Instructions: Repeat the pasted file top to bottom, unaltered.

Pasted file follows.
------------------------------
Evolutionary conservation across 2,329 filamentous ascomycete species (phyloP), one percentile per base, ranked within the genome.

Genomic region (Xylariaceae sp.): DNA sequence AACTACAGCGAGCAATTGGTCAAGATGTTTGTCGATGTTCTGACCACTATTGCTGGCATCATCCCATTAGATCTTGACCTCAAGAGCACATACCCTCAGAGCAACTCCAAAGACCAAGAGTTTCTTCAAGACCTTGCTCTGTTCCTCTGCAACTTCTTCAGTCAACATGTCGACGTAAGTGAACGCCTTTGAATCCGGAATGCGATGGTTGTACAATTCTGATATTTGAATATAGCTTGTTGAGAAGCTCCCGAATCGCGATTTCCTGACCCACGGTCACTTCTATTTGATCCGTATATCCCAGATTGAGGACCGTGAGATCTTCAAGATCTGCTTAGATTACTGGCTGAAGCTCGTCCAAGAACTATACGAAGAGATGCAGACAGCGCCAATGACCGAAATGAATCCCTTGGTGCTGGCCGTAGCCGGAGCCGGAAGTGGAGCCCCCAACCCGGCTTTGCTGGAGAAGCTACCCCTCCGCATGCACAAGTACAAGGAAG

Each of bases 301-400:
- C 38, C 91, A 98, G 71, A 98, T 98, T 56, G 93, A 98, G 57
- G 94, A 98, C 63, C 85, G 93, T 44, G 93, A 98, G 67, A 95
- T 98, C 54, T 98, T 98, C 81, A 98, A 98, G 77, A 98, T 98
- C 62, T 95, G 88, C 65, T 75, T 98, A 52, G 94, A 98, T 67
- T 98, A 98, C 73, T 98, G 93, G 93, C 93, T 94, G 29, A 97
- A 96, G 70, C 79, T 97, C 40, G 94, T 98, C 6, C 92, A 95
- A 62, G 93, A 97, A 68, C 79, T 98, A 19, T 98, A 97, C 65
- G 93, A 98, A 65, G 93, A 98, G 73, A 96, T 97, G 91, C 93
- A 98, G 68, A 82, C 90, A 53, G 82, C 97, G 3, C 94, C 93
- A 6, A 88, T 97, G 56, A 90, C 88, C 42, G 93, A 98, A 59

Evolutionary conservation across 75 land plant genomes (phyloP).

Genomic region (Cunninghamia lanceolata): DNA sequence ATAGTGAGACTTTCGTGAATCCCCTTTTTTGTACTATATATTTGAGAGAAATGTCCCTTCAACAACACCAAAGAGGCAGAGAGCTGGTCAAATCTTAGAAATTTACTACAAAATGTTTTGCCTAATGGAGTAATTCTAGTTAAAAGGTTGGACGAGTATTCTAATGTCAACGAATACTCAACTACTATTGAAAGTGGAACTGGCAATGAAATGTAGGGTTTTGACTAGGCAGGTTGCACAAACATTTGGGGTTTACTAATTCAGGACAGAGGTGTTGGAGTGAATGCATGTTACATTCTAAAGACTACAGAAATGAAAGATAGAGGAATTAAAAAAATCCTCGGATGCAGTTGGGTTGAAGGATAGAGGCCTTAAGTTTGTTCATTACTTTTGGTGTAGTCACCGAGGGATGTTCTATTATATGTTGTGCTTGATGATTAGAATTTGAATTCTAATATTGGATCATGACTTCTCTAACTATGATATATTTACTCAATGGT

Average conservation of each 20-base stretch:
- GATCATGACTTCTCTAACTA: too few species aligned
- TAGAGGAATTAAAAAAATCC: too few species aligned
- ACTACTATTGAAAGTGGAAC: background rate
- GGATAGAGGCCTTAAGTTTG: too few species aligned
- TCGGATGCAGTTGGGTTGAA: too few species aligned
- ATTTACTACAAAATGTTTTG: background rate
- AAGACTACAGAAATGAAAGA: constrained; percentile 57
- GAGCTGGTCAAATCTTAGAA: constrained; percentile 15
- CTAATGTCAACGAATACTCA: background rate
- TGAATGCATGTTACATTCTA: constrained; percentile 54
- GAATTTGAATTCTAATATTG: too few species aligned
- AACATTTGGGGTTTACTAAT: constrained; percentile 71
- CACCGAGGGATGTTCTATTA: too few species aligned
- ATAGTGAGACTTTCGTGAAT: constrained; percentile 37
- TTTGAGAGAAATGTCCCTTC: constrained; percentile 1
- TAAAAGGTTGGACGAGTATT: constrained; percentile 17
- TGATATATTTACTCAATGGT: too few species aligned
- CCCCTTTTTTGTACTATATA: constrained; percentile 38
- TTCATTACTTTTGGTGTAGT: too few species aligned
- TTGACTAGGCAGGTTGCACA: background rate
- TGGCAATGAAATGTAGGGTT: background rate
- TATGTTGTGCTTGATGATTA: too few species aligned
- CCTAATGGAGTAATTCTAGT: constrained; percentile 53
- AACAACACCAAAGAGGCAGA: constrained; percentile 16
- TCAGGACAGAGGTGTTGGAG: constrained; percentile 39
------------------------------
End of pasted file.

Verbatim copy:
Evolutionary conservation across 2,329 filamentous ascomycete species (phyloP), one percentile per base, ranked within the genome.

Genomic region (Xylariaceae sp.): DNA sequence AACTACAGCGAGCAATTGGTCAAGATGTTTGTCGATGTTCTGACCACTATTGCTGGCATCATCCCATTAGATCTTGACCTCAAGAGCACATACCCTCAGAGCAACTCCAAAGACCAAGAGTTTCTTCAAGACCTTGCTCTGTTCCTCTGCAACTTCTTCAGTCAACATGTCGACGTAAGTGAACGCCTTTGAATCCGGAATGCGATGGTTGTACAATTCTGATATTTGAATATAGCTTGTTGAGAAGCTCCCGAATCGCGATTTCCTGACCCACGGTCACTTCTATTTGATCCGTATATCCCAGATTGAGGACCGTGAGATCTTCAAGATCTGCTTAGATTACTGGCTGAAGCTCGTCCAAGAACTATACGAAGAGATGCAGACAGCGCCAATGACCGAAATGAATCCCTTGGTGCTGGCCGTAGCCGGAGCCGGAAGTGGAGCCCCCAACCCGGCTTTGCTGGAGAAGCTACCCCTCCGCATGCACAAGTACAAGGAAG

Each of bases 301-400:
- C 38, C 91, A 98, G 71, A 98, T 98, T 56, G 93, A 98, G 57
- G 94, A 98, C 63, C 85, G 93, T 44, G 93, A 98, G 67, A 95
- T 98, C 54, T 98, T 98, C 81, A 98, A 98, G 77, A 98, T 98
- C 62, T 95, G 88, C 65, T 75, T 98, A 52, G 94, A 98, T 67
- T 98, A 98, C 73, T 98, G 93, G 93, C 93, T 94, G 29, A 97
- A 96, G 70, C 79, T 97, C 40, G 94, T 98, C 6, C 92, A 95
- A 62, G 93, A 97, A 68, C 79, T 98, A 19, T 98, A 97, C 65
- G 93, A 98, A 65, G 93, A 98, G 73, A 96, T 97, G 91, C 93
- A 98, G 68, A 82, C 90, A 53, G 82, C 97, G 3, C 94, C 93
- A 6, A 88, T 97, G 56, A 90, C 88, C 42, G 93, A 98, A 59

Evolutionary conservation across 75 land plant genomes (phyloP).

Genomic region (Cunninghamia lanceolata): DNA sequence ATAGTGAGACTTTCGTGAATCCCCTTTTTTGTACTATATATTTGAGAGAAATGTCCCTTCAACAACACCAAAGAGGCAGAGAGCTGGTCAAATCTTAGAAATTTACTACAAAATGTTTTGCCTAATGGAGTAATTCTAGTTAAAAGGTTGGACGAGTATTCTAATGTCAACGAATACTCAACTACTATTGAAAGTGGAACTGGCAATGAAATGTAGGGTTTTGACTAGGCAGGTTGCACAAACATTTGGGGTTTACTAATTCAGGACAGAGGTGTTGGAGTGAATGCATGTTACATTCTAAAGACTACAGAAATGAAAGATAGAGGAATTAAAAAAATCCTCGGATGCAGTTGGGTTGAAGGATAGAGGCCTTAAGTTTGTTCATTACTTTTGGTGTAGTCACCGAGGGATGTTCTATTATATGTTGTGCTTGATGATTAGAATTTGAATTCTAATATTGGATCATGACTTCTCTAACTATGATATATTTACTCAATGGT

Average conservation of each 20-base stretch:
- GATCATGACTTCTCTAACTA: too few species aligned
- TAGAGGAATTAAAAAAATCC: too few species aligned
- ACTACTATTGAAAGTGGAAC: background rate
- GGATAGAGGCCTTAAGTTTG: too few species aligned
- TCGGATGCAGTTGGGTTGAA: too few species aligned
- ATTTACTACAAAATGTTTTG: background rate
- AAGACTACAGAAATGAAAGA: constrained; percentile 57
- GAGCTGGTCAAATCTTAGAA: constrained; percentile 15
- CTAATGTCAACGAATACTCA: background rate
- TGAATGCATGTTACATTCTA: constrained; percentile 54
- GAATTTGAATTCTAATATTG: too few species aligned
- AACATTTGGGGTTTACTAAT: constrained; percentile 71
- CACCGAGGGATGTTCTATTA: too few species aligned
- ATAGTGAGACTTTCGTGAAT: constrained; percentile 37
- TTTGAGAGAAATGTCCCTTC: constrained; percentile 1
- TAAAAGGTTGGACGAGTATT: constrained; percentile 17
- TGATATATTTACTCAATGGT: too few species aligned
- CCCCTTTTTTGTACTATATA: constrained; percentile 38
- TTCATTACTTTTGGTGTAGT: too few species aligned
- TTGACTAGGCAGGTTGCACA: background rate
- TGGCAATGAAATGTAGGGTT: background rate
- TATGTTGTGCTTGATGATTA: too few species aligned
- CCTAATGGAGTAATTCTAGT: constrained; percentile 53
- AACAACACCAAAGAGGCAGA: constrained; percentile 16
- TCAGGACAGAGGTGTTGGAG: constrained; percentile 39